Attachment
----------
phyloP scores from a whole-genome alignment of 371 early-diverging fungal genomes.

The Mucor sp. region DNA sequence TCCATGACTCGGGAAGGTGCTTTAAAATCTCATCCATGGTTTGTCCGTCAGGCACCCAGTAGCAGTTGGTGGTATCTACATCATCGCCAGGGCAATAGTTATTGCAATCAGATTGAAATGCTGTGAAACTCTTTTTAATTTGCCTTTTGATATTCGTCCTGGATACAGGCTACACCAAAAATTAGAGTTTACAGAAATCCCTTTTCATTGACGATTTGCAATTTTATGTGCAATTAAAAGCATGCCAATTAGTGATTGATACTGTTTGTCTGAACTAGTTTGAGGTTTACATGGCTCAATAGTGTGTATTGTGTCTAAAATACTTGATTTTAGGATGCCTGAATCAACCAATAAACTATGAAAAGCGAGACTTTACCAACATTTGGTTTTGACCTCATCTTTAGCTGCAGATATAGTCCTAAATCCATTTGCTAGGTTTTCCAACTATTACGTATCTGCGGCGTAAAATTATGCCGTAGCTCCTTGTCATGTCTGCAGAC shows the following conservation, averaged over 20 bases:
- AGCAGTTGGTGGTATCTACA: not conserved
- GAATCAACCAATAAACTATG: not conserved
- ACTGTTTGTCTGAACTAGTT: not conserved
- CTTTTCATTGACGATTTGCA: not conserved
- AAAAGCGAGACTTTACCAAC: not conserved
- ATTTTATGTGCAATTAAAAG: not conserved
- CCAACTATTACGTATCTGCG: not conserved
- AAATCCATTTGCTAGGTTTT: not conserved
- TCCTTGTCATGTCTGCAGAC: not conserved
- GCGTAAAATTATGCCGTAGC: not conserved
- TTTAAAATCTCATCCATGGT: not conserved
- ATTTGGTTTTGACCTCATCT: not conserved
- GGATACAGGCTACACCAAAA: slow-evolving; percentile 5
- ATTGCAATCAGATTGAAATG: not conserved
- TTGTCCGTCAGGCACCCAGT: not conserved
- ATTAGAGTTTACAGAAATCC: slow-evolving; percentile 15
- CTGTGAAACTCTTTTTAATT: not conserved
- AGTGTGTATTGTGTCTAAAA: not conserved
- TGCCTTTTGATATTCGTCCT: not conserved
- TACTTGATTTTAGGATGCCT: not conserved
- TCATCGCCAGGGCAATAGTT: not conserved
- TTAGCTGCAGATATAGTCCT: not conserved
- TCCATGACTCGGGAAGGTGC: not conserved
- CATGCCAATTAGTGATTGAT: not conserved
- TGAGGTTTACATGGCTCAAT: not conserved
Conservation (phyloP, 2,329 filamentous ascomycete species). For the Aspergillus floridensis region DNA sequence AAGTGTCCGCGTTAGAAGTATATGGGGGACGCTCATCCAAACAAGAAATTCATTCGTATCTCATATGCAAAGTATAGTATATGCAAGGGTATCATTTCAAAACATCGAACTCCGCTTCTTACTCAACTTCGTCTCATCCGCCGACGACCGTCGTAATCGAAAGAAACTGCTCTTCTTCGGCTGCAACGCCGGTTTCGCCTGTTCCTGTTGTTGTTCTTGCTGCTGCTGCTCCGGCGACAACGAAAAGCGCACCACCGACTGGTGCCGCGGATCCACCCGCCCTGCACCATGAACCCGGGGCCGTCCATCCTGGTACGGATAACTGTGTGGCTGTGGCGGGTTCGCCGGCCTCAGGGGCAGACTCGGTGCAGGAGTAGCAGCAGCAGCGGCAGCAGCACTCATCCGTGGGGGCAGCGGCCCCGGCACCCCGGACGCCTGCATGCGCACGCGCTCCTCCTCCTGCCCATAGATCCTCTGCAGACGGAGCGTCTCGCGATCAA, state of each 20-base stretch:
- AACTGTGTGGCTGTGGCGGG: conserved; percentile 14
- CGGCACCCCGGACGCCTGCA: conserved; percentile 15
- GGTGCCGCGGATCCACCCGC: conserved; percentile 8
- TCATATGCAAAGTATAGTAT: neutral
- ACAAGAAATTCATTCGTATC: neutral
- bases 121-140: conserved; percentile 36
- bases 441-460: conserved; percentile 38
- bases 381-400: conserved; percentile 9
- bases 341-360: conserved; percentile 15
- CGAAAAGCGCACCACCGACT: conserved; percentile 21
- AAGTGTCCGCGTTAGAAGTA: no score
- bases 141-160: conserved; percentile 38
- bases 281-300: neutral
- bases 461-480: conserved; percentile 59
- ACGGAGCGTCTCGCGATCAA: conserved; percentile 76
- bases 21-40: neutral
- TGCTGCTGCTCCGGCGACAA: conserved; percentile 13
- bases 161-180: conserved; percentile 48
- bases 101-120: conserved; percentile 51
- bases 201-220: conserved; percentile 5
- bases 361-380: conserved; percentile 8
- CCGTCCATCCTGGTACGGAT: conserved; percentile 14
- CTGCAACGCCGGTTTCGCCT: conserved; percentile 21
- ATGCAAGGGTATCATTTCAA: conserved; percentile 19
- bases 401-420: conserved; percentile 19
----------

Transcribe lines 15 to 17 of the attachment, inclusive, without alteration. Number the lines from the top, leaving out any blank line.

- GGATACAGGCTACACCAAAA: slow-evolving; percentile 5
- ATTGCAATCAGATTGAAATG: not conserved
- TTGTCCGTCAGGCACCCAGT: not conserved